Two-headed Juvenile Western Kingbird? A Mere Optical Illusion

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Western Kingbird siblingsWestern Kingbird siblings – Nikon D500, f8, 1/1600, ISO 640, Nikkor 500mm VR with 1.4x TC, natural light

I spent a few hours on Antelope Island State Park yesterday morning and although there weren’t many birds to be found that allowed a close enough approach to photograph them I sill enjoyed visiting the island. I only photographed two species of birds, a single California Gull who was having trouble staying on top of one of the campground shelters and a family of Western Kingbirds. I really didn’t think there would be anything great or special in the photos I took yesterday because all of the birds were on man made perches, in fact I loaded them into my computer and didn’t even look at them for several hours.

As I scrolled through the thumbnails of the photos I took yesterday morning on the island I saw this one and laughed out loud. This image kind of looks like I photographed a two-headed juvenile Western Kingbird but it is really an optical illusion. When the young kingbird in front stretched its wing the wing covered all of the sibling in the back except for its head which happened to be aligned with the neck of the bird in front.

I feel like this photo isn’t all that good because of the metal post and fence material but it made me laugh and I needed that. We all need laughter. And birds.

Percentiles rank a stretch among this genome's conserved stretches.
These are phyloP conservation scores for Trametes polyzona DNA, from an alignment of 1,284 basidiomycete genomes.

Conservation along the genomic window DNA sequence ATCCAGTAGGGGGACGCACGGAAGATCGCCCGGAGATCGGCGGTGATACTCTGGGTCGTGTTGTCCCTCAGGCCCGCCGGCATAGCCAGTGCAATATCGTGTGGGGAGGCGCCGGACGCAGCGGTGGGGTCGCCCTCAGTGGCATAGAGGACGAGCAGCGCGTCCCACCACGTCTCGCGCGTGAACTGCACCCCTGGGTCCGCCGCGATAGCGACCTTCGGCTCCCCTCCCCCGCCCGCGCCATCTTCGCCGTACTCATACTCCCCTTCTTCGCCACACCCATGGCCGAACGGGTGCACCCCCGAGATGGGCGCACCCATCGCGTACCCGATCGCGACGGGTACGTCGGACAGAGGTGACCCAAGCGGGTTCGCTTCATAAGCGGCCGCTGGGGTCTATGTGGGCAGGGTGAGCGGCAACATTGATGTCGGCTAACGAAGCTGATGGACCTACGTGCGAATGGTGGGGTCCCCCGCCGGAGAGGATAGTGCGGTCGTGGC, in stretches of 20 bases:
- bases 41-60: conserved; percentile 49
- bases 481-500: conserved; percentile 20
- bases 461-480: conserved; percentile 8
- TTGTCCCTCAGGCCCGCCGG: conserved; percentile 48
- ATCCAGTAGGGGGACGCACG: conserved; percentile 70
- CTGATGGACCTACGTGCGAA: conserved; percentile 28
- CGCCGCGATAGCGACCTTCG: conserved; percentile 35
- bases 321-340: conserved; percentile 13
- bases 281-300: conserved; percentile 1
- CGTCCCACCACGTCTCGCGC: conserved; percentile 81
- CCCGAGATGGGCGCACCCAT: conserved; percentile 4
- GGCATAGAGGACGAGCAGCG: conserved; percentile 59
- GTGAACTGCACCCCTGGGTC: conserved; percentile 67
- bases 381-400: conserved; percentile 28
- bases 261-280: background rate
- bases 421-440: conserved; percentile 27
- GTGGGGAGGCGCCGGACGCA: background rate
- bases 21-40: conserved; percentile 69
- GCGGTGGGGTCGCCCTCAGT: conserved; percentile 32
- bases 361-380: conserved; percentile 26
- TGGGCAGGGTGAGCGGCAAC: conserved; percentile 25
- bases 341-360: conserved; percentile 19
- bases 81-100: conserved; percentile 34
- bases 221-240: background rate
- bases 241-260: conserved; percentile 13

Life is good.



  1. hummingbird lover August 5, 2017 at 7:05 am

    Hi! Sweet little birds! Have a great day you 2 ! Going to be hot here!Good shooting today Love ya’s

  2. David Sparks August 4, 2017 at 8:10 pm

    Wow! Conjoined twin Western Kingbirds. A real rarity. I really like the wing position and the background. The fence doesn’t bother me because that is where I see Kingbirds 90% of the time. I just call it a contemporary perch.

  3. Elephants Child August 4, 2017 at 2:11 pm

    Smiles (and birds) NEVER go astray.

  4. April Olson August 4, 2017 at 11:21 am

    I was happy to see more Western Kingbirds yesterday at BRMBR than I have been seeing lately. The were not as many birds at the refuge as last year this time. Granted they have more marsh water this year to spread out on, there are large groups of swallows, Franklin’s Gulls and Black -necked Stilts and of course coots, but other than that it was sparse. I was surprised at the lack of American White Pelicans. I wonder if their year was not successful.

  5. Patty Chadwick August 4, 2017 at 9:54 am

    Can you imagine trying to feed this “two-headed bird”???!!!!!

  6. Rosemary Harris August 4, 2017 at 9:04 am

    This is a neat image, love it.

  7. Laura Culley August 4, 2017 at 8:45 am

    Yes, laughter is sorely needed in these times. Thank you so much for sharing it! And what a serendipitous capture! YAY for you!

  8. Liz Cormack August 4, 2017 at 6:50 am

    Great shot & definitely laugh worthy.

  9. fulvio montanari August 4, 2017 at 4:42 am

    I guess the eastern k is rare where u r , I saw 1 yesterday in southern CT and got a pic with cannon hs 60x

    • Mia McPherson August 4, 2017 at 4:48 am

      Fulvio, we do have Eastern Kingbirds here and I wouldn’t cal them rare but I don’t see as many of them as I do Western Kingbirds.

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